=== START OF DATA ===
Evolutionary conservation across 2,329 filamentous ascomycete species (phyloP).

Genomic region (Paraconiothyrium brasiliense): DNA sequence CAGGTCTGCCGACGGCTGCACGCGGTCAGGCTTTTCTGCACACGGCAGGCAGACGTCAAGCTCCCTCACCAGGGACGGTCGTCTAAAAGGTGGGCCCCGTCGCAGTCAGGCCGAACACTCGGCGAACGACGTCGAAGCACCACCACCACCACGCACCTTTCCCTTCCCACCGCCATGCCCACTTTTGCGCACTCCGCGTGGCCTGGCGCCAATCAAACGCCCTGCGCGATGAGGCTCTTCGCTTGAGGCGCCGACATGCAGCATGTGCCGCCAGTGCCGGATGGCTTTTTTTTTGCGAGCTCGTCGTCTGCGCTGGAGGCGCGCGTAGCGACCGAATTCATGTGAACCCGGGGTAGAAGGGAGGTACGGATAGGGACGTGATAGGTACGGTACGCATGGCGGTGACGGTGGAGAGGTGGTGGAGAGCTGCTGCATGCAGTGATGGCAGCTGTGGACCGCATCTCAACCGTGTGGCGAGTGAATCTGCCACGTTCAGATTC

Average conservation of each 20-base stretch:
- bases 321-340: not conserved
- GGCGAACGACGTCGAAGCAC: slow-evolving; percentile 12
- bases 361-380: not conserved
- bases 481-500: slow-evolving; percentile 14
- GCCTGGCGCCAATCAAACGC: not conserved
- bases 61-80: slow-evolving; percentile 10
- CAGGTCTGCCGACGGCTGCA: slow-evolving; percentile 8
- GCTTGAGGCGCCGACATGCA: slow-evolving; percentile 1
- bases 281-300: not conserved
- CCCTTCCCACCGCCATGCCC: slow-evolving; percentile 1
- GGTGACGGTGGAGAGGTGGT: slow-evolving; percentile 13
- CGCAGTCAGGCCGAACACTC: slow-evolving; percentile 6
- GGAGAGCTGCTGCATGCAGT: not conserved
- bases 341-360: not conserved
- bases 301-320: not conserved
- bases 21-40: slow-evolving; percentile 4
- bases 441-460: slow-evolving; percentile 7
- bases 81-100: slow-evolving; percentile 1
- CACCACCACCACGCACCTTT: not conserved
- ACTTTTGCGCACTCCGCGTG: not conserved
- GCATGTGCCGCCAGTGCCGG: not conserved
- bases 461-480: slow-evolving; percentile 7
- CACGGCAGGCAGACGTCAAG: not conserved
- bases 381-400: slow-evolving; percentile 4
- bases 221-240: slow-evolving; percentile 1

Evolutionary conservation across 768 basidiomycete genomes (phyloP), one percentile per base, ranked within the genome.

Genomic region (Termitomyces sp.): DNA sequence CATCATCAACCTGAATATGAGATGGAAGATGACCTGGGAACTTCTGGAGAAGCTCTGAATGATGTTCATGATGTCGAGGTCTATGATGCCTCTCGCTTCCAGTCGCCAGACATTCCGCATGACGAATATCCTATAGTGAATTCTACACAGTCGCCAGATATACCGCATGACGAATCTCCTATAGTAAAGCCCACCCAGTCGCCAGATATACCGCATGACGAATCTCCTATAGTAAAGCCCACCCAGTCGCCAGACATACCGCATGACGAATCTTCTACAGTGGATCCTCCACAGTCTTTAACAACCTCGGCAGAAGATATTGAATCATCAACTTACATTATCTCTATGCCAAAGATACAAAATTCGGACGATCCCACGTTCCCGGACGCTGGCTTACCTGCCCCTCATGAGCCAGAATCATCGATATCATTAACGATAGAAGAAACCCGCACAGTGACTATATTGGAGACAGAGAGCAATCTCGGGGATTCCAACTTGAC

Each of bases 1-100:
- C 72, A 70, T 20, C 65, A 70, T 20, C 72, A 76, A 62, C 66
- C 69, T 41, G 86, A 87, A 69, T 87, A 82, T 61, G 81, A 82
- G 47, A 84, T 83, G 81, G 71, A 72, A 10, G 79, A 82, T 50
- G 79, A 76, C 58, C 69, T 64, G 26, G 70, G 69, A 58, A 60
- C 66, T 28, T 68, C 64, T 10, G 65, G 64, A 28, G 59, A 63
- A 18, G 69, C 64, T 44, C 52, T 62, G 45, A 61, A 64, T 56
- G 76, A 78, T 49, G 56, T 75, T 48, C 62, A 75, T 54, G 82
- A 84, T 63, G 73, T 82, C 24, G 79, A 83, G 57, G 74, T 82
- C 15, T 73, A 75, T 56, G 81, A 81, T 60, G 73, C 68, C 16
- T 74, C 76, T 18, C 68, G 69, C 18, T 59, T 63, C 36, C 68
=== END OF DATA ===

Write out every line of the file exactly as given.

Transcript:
Evolutionary conservation across 2,329 filamentous ascomycete species (phyloP).

Genomic region (Paraconiothyrium brasiliense): DNA sequence CAGGTCTGCCGACGGCTGCACGCGGTCAGGCTTTTCTGCACACGGCAGGCAGACGTCAAGCTCCCTCACCAGGGACGGTCGTCTAAAAGGTGGGCCCCGTCGCAGTCAGGCCGAACACTCGGCGAACGACGTCGAAGCACCACCACCACCACGCACCTTTCCCTTCCCACCGCCATGCCCACTTTTGCGCACTCCGCGTGGCCTGGCGCCAATCAAACGCCCTGCGCGATGAGGCTCTTCGCTTGAGGCGCCGACATGCAGCATGTGCCGCCAGTGCCGGATGGCTTTTTTTTTGCGAGCTCGTCGTCTGCGCTGGAGGCGCGCGTAGCGACCGAATTCATGTGAACCCGGGGTAGAAGGGAGGTACGGATAGGGACGTGATAGGTACGGTACGCATGGCGGTGACGGTGGAGAGGTGGTGGAGAGCTGCTGCATGCAGTGATGGCAGCTGTGGACCGCATCTCAACCGTGTGGCGAGTGAATCTGCCACGTTCAGATTC

Average conservation of each 20-base stretch:
- bases 321-340: not conserved
- GGCGAACGACGTCGAAGCAC: slow-evolving; percentile 12
- bases 361-380: not conserved
- bases 481-500: slow-evolving; percentile 14
- GCCTGGCGCCAATCAAACGC: not conserved
- bases 61-80: slow-evolving; percentile 10
- CAGGTCTGCCGACGGCTGCA: slow-evolving; percentile 8
- GCTTGAGGCGCCGACATGCA: slow-evolving; percentile 1
- bases 281-300: not conserved
- CCCTTCCCACCGCCATGCCC: slow-evolving; percentile 1
- GGTGACGGTGGAGAGGTGGT: slow-evolving; percentile 13
- CGCAGTCAGGCCGAACACTC: slow-evolving; percentile 6
- GGAGAGCTGCTGCATGCAGT: not conserved
- bases 341-360: not conserved
- bases 301-320: not conserved
- bases 21-40: slow-evolving; percentile 4
- bases 441-460: slow-evolving; percentile 7
- bases 81-100: slow-evolving; percentile 1
- CACCACCACCACGCACCTTT: not conserved
- ACTTTTGCGCACTCCGCGTG: not conserved
- GCATGTGCCGCCAGTGCCGG: not conserved
- bases 461-480: slow-evolving; percentile 7
- CACGGCAGGCAGACGTCAAG: not conserved
- bases 381-400: slow-evolving; percentile 4
- bases 221-240: slow-evolving; percentile 1

Evolutionary conservation across 768 basidiomycete genomes (phyloP), one percentile per base, ranked within the genome.

Genomic region (Termitomyces sp.): DNA sequence CATCATCAACCTGAATATGAGATGGAAGATGACCTGGGAACTTCTGGAGAAGCTCTGAATGATGTTCATGATGTCGAGGTCTATGATGCCTCTCGCTTCCAGTCGCCAGACATTCCGCATGACGAATATCCTATAGTGAATTCTACACAGTCGCCAGATATACCGCATGACGAATCTCCTATAGTAAAGCCCACCCAGTCGCCAGATATACCGCATGACGAATCTCCTATAGTAAAGCCCACCCAGTCGCCAGACATACCGCATGACGAATCTTCTACAGTGGATCCTCCACAGTCTTTAACAACCTCGGCAGAAGATATTGAATCATCAACTTACATTATCTCTATGCCAAAGATACAAAATTCGGACGATCCCACGTTCCCGGACGCTGGCTTACCTGCCCCTCATGAGCCAGAATCATCGATATCATTAACGATAGAAGAAACCCGCACAGTGACTATATTGGAGACAGAGAGCAATCTCGGGGATTCCAACTTGAC

Each of bases 1-100:
- C 72, A 70, T 20, C 65, A 70, T 20, C 72, A 76, A 62, C 66
- C 69, T 41, G 86, A 87, A 69, T 87, A 82, T 61, G 81, A 82
- G 47, A 84, T 83, G 81, G 71, A 72, A 10, G 79, A 82, T 50
- G 79, A 76, C 58, C 69, T 64, G 26, G 70, G 69, A 58, A 60
- C 66, T 28, T 68, C 64, T 10, G 65, G 64, A 28, G 59, A 63
- A 18, G 69, C 64, T 44, C 52, T 62, G 45, A 61, A 64, T 56
- G 76, A 78, T 49, G 56, T 75, T 48, C 62, A 75, T 54, G 82
- A 84, T 63, G 73, T 82, C 24, G 79, A 83, G 57, G 74, T 82
- C 15, T 73, A 75, T 56, G 81, A 81, T 60, G 73, C 68, C 16
- T 74, C 76, T 18, C 68, G 69, C 18, T 59, T 63, C 36, C 68